Our unfortunate financial plight is not the result of untoward events nor of conditions related to our natural resources, nor is it traceable to any of the afflictions which frequently check national growth and prosperity. With plenteous crops, with abundant promise of remunerative production and manufacture, with unusual invitation to safe investment, and with satisfactory assurance to business enterprise, suddenly financial distrust and fear have sprung up on every side. . . . Values supposed to be fixed are fast becoming conjectural, and loss and failure have invaded every branch of business.

I believe these things are principally chargeable to Congressional legislation touching the purchase and coinage of silver by the General Government.

This legislation is embodied in a statute passed on the 14th day of July, 1890, which was the culmination of much agitation on the subject involved, and which may be considered a truce, after a long struggle, between the advocates of free silver coinage and those intending to be more conservative.

This law provides that in payment for the 4,500,000 ounces of silver bullion which the Secretary of the Treasury is commanded to purchase monthly there shall be issued Treasury notes redeemable on demand in gold or silver coin, at the discretion of the Secretary of the Treasury, and that said notes may be reissued. It is, however, declared in the act to be "the established policy of the United States to maintain the two metals on a parity with each other upon the present legal ratio or such ratio as may be provided by law."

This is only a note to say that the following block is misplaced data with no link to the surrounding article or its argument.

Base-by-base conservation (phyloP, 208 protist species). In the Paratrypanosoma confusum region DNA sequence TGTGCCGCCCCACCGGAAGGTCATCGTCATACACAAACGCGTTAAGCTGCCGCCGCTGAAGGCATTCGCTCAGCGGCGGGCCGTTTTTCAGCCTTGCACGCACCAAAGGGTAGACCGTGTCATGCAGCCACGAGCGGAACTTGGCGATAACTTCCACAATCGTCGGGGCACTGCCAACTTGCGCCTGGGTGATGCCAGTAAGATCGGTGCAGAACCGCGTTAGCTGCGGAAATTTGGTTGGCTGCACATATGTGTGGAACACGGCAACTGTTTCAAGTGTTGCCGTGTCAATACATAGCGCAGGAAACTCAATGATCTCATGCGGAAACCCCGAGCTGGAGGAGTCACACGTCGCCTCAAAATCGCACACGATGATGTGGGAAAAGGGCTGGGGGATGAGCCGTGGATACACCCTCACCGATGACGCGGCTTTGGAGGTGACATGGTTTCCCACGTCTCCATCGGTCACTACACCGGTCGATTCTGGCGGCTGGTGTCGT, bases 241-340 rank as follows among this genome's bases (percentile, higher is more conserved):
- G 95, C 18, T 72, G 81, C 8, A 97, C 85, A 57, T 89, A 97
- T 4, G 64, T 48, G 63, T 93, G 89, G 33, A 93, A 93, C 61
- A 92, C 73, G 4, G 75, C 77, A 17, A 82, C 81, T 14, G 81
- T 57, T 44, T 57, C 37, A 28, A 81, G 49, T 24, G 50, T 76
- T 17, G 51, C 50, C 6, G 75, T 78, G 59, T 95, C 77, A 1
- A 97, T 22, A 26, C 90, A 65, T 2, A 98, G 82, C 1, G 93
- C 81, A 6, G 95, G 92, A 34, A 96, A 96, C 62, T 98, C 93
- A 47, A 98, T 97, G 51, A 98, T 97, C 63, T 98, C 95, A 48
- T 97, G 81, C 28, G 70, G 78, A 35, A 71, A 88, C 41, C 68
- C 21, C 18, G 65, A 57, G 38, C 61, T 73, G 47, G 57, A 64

This declaration so controls the action of the Secretary of the Treasury as to prevent his exercising the discretion nominally vested in him if by such action the parity between gold and silver may be disturbed. Manifestly a refusal by the Secretary to pay these Treasury notes in gold if demanded would necessarily result in their discredit and depreciation as obligations payable only in silver, and would destroy the parity between the two metals by establishing a discrimination in favor of gold.

The policy necessarily adopted of paying these notes in gold has not spared the gold reserve of $100,000,000 long ago set aside by the Government for the redemption of other notes, for this fund has already been subjected to the payment of new obligations amounting to about $150,000,000 on account of silver purchases, and has as a consequence for the first time since its creation been encroached upon.